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Jason Fletcher

Professor of Public Affairs; Faculty Affiliate,Institute for Research on Poverty, University of Wisconsin-Madison
Chapter Member: Wisconsin SSN

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About Jason

Fletcher's research focuses on combining genetics with social science, examining issues around health and aging, and examining impacts of social networks on life outcomes


Will Taxes on Sugary Soft Drinks Improve Health?

In the News

Research discussed by Chuck Quirmbach, in "Wisconsin Study Finds Binge Drinking Differences between Men & Women," NPR, September 24, 2018.
Guest on National Public Radio, June 30, 2016.
Quoted by Melanie Evans in "Measure Ranks Docs on How Much Patients Improve," Modern Healthcare, October 15, 2014.
Research discussed by Anahad O’Connor, in "Economic Toll of Diabetes Begins Early," New York Times, January 9, 2012.
Research discussed by David Glenn, in "College Costs and Selectivity May Influence Health and Behavior Choices," The Chronicle of Higher Education, April 26, 2011.
Research discussed by Barbara Kiviat, in "Taxing Sodas for a Healthier Economy?," Time Magazine, July 12, 2010.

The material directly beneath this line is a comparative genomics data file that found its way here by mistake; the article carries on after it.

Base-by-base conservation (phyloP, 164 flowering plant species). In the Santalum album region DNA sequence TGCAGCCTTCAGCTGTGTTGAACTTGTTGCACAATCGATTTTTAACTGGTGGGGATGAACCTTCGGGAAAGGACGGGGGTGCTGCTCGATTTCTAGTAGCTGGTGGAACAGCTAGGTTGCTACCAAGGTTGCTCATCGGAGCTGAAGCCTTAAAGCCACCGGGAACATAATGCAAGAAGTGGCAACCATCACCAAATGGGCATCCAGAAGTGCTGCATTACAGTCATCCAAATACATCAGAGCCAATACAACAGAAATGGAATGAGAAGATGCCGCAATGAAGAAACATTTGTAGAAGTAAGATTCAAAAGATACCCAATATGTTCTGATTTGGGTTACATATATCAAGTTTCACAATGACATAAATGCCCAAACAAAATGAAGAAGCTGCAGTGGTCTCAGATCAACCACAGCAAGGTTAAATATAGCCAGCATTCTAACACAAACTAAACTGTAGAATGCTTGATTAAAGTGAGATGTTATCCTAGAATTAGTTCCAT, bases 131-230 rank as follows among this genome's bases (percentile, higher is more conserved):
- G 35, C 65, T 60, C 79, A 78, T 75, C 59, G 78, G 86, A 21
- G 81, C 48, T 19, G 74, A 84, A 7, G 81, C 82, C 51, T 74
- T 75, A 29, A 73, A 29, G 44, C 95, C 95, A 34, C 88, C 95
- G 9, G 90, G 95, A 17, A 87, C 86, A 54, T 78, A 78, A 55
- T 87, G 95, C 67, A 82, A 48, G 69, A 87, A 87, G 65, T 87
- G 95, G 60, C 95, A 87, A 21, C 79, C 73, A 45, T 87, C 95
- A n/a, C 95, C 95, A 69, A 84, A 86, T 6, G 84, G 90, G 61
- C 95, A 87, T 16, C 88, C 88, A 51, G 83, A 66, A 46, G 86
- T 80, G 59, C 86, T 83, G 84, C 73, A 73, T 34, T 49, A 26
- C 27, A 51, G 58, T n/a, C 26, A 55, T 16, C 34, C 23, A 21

Research discussed by David Merritt Johns, in "Everything is Contagious," Slate, April 8, 2010.


"The Effects of Teenage Childbearing on the Short- and Long-Term Health Behaviors of Mothers" Journal of Population Economics 25, no. 1 (2012): 201-218.
Shows that early childbearing is protective against some risky health behaviors for adults.
"The Effects of Soft Drink Taxation on Soft Drink Consumption and Weight for Children and Adolescents" (with David Frisvold and Nathan Tefft). Journal of Public Economics 94, no. 11 (2010): 967-974.
Demonstrates that soft drink taxation has no impacts on obesity.
"Is Obesity Contagious? Social Networks vs. Environmental Factors in the Obesity Epidemic" (with Ethan Cohen-Cole). Journal of Health Economics 27, no. 5 (2008): 1382-1387.
Finds that environmental effects appear more important than social network effects in explaining obesity.